A license plate doesn’t make a place home, and neither does a mental index of plant names.  But at least knowing the plants means you’re paying attention, and paying attention means you’re beginning to care.

Maybe that’s all home needs to be: a place that you give your attention to, that you care for and feel cared for by. Under those standards it can easily be shifting and multiple. Why assume “home” must be static? Migration is a beautiful and powerful force for many species, including our own, and plenty of people know the truth in feeling at home in myriad places. After all, what is home to a sandhill crane? One may travel thousands of miles in a single season but returns dependably to the same ponds, sandbars, and corn fields along the way (I read recently that some cranes are seen in the same corners of corn fields year after year. Do they feel at home there?).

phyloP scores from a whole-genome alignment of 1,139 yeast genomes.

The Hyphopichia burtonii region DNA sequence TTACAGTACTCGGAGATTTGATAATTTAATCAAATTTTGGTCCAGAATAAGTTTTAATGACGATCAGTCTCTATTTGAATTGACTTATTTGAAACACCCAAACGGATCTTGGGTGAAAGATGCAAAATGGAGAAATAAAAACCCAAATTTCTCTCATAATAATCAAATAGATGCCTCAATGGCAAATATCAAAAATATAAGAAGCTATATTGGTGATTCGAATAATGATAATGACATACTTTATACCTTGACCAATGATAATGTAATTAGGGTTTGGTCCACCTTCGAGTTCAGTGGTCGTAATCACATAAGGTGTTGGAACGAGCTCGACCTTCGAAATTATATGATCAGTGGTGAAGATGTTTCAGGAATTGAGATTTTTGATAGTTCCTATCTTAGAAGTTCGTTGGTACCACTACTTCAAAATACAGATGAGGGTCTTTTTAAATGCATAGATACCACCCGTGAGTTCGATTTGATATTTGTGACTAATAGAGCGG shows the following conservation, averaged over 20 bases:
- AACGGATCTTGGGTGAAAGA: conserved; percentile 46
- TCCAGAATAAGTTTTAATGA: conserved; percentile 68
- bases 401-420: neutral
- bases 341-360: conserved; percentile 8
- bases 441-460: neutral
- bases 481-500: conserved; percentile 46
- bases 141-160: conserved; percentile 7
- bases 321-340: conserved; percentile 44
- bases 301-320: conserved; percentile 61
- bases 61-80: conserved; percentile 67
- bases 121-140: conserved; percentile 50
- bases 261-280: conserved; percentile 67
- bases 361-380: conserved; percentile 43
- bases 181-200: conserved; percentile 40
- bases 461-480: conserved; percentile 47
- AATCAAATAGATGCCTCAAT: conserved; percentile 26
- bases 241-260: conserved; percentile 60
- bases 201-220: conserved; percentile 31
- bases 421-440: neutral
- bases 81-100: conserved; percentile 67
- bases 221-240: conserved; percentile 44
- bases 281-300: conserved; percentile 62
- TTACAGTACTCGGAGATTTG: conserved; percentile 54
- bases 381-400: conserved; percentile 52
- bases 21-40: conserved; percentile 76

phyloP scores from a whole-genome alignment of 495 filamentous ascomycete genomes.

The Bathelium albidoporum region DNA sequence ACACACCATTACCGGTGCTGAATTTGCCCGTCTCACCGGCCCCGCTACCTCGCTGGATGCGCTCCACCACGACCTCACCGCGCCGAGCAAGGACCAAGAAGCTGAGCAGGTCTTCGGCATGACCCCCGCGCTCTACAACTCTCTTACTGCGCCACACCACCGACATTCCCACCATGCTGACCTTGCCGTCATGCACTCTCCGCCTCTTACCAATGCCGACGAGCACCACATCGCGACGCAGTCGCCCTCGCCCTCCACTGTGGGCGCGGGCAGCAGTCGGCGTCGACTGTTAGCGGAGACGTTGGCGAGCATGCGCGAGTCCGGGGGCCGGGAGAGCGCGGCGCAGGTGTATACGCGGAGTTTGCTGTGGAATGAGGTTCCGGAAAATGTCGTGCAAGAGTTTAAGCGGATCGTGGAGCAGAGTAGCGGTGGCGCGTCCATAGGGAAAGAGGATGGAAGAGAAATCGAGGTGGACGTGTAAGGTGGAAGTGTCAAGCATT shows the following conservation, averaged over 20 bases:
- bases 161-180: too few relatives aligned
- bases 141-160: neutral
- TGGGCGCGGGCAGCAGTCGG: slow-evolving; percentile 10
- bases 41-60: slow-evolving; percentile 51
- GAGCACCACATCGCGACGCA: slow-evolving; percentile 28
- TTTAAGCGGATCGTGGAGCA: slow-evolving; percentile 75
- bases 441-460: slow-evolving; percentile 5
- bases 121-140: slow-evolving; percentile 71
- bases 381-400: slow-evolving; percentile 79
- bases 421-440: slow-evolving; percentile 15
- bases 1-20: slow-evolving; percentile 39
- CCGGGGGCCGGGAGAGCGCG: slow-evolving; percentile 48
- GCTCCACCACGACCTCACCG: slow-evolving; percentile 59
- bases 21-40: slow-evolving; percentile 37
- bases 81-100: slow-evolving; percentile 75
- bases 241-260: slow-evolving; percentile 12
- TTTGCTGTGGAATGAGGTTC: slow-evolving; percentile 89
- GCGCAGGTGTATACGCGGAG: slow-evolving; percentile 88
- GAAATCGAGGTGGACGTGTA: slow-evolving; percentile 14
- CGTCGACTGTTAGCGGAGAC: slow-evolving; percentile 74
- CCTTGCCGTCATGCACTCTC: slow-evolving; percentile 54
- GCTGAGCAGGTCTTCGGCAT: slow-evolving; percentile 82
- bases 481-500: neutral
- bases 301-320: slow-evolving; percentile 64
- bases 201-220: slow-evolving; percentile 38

Sandhill cranes and a full moon. Photo by Kate Nootenboom.

I have more questions than answers on this, and I’m always interested in hearing what “home” means to other people. Is home a place to you? Or several places, or a type of place? Is it a building, or a landscape, or a migratory path? What threshold must you cross (license plates, plant names, or otherwise) before a place counts as home?

These are fun questions to think about, especially in this season of sharing our stretch of the Platte River with the sandhill cranes as they travel along the flyway. I look forward to finding more reasons to think of Nebraska as home, but for now I’ll look up into the springtime sky and listen to its most iconic sandhill soundtrack, and be reminded (just a little bit) of Oregon. These days, home is a bit of a unison call.

Cranes and sunset. Photo by Kate Nootenboom.